Upstream Texas - Spring/Summer 2017 - 17
Texas State Representative
IT MAY SEEM COUNTERINTUITIVE, but good salespeople
often succeed not by saying all the right things, but instead
by listening, suggests Texas Representative Chris Paddie.
Paddie, who represents Texas State House District 9, has made
a career in sales, where over the years he says he has come to
appreciate the value of listening to people to identify and understand
their motivations. From his experience in sales, Paddie relates,
one cannot underestimate the importance of communicating
effectively and engaging directly with people-skills of which he
uses now more than ever perhaps as a lawmaker serving in the
Paddie first began his sales career in Houston, where he moved following
his graduation from Texas A&M University. In Houston, he worked selling
safety equipment and industrial products. Paddie later relocated back home
to East Texas, settling with his wife and two sons in the city of Marshall,
Texas, where he became the general manager of KMHT radio station.
Once he put down roots in Marshall, Paddie says he found himself
interested in serving a more elevated role and becoming involved with
the city government. In 2008, Paddie was elected to the Marshall City
Commission, and went on to become Marshall's mayor.
In 2012, Paddie won his election to represent District 9, which includes
his home city of Marshall, in the Texas House of Representatives. Five
years later, Paddie has been re-elected as District 9's representative for
his third consecutive legislative session.
During his time in the House of Representatives, Paddie has nabbed
a seat on several prominent legislative committees, including the House
Energy Resources Committee. This committee-particularly important
to members of TIPRO-holds jurisdiction over the production, regulation,
transportation, and development of oil, gas, and other energy resources;
the leasing and regulation of mineral rights under public lands; mining;
the conservation of the energy resources of Texas; developing and using
alternative energy sources; and increasing energy efficiency throughout
the state. In 2015, Paddie was pleased to be appointed by Speaker of the
House Joe Straus as the vice chairman of the Energy Resources Committee
during Texas' 84th Legislative Session.
Although, long before his role on the House Energy Resources Committee,
Paddie indicates he held a strong appreciation of oil and gas. After all,
Paddie notes, he grew up in East Texas, where oil and gas has been a major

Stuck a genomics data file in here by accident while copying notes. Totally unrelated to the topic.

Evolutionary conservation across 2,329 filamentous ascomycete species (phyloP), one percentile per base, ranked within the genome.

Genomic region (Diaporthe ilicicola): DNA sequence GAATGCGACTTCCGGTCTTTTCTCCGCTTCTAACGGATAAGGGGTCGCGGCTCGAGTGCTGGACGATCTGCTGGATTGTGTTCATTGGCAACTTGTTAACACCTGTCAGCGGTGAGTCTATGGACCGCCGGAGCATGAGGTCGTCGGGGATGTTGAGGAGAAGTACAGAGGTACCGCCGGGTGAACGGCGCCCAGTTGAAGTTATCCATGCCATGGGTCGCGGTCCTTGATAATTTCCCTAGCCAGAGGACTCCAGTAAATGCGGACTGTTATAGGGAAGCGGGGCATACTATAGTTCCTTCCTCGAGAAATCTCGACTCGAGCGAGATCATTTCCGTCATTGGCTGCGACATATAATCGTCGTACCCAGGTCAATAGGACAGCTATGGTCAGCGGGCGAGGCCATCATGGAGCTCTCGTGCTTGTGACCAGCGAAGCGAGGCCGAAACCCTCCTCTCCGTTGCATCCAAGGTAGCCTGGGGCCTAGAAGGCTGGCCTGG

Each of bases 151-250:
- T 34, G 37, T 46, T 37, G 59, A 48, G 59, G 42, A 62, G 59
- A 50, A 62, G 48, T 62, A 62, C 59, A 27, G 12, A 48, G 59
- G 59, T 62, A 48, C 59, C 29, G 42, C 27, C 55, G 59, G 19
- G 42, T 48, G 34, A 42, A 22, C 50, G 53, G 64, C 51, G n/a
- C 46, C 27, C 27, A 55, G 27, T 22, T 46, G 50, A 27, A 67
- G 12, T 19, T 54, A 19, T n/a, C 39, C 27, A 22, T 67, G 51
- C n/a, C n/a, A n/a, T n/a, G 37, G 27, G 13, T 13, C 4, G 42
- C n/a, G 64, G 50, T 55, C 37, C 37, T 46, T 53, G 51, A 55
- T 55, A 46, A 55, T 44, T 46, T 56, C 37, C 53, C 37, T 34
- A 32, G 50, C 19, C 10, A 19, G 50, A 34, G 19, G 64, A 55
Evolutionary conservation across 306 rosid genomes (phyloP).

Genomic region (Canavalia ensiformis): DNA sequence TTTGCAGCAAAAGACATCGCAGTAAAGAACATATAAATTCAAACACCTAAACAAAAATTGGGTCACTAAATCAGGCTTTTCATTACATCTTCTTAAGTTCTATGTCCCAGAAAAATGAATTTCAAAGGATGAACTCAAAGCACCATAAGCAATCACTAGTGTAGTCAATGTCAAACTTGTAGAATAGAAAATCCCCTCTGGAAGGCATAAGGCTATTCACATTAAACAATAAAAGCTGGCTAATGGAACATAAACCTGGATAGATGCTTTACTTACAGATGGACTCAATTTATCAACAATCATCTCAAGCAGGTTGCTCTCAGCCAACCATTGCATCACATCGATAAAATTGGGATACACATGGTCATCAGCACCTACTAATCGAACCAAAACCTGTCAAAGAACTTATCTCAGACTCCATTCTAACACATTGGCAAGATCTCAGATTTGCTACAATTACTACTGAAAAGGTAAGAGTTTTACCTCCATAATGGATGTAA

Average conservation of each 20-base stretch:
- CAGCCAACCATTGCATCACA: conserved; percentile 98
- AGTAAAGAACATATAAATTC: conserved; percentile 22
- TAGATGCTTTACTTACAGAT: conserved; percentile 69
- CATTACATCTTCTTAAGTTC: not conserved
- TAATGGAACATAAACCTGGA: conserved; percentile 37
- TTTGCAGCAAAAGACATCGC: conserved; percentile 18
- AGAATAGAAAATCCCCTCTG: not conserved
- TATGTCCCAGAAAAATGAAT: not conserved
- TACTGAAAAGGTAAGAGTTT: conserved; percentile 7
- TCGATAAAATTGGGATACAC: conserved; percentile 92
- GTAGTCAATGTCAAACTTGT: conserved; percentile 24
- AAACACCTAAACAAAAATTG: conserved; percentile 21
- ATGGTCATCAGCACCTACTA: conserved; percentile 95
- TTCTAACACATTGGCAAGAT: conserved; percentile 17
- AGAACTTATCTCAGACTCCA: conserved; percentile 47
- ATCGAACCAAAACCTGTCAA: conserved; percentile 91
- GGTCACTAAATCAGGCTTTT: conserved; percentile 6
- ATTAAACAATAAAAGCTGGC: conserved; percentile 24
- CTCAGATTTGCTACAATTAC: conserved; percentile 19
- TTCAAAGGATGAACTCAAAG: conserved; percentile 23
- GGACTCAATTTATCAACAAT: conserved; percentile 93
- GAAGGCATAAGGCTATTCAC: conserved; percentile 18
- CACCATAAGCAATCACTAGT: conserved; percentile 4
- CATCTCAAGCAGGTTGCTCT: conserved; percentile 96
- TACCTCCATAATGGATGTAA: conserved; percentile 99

component of the region's history and backdrop. He proudly points out one
of his district's local broadcasting stations in Carthage, Texas, that goes
by the call letters "KGAS."
"I've always appreciated oil and gas as part of our lives and a huge
driver of our economy," he says, "yet my time on the Energy Resources
Committee did help me better understand the industry's place in other
parts of the state, as well as the nuts and bolts of energy production."
PADDIE SAYS HE HAS ENJOYED WORKING
WITH TIPRO SINCE HE FIRST ARRIVED IN
THE LEGISLATURE. "WE LEAN HEAVILY ON
TIPRO'S EXPERTISE TO MAKE SURE WE
FULLY UNDERSTAND THE RAMIFICATIONS
OF OUR POLICY DECISIONS. THE STAFF IS
GREAT, THE MEMBERS ARE GREAT AND
I HAVE CONSTITUENTS WHO ARE VERY
ENGAGED WITH TIPRO. THOSE FOLKS
HAVE PUT A LOT OF BLOOD, SWEAT AND
TEARS INTO BEING SUCCESSFUL."
Now, a couple of years later, Speaker Straus has appointed
Representative Paddie to serve as a member of the House Calendars
Committee in addition to legislative committees that focus on licensing
and administrative procedures, state affairs, and state and federal power
As he considers the work of the legislature this year, the state
representative expresses hope that once the session has ended, Texans
will feel like their lawmakers accomplished the necessary tasks, including
passing a budget that allocates tax money wisely.
"I hope people look back and say we did a good job with what we had
to work with. Although we never get everything we want, I want Texans
to feel mostly satisfied," he stresses.
While thinking about the legislature's 2017 review of the Texas Railroad
Commission-which has undergone its third evaluation by the state's
Sunset Advisory Commission in just seven years-Paddie calls attention
to the importance of the state's oil and gas regulatory agency.
The Railroad Commission's prominence prompts Paddie to raise concern
that the legislature properly funds the agency, now and in the future.
Although it may have been a worthwhile experiment at one time to make
the agency self-funded, he suggests, that strategy has not worked as well
amid an industry slump. "Whether times are good or bad, the Railroad
Commission must have the resources it needs," he emphasizes.
Of course, such a statement will draw no objection from the Texas
Independent Producers & Royalty Owners Association. Paddie says he
has enjoyed working with TIPRO since he first arrived in the legislature.
"We lean heavily on TIPRO's expertise to make sure we fully understand
the ramifications of our policy decisions. The staff is great, the members
are great and I have constituents who are very engaged with TIPRO. Those
folks have put a lot of blood, sweat and tears into being successful." ■
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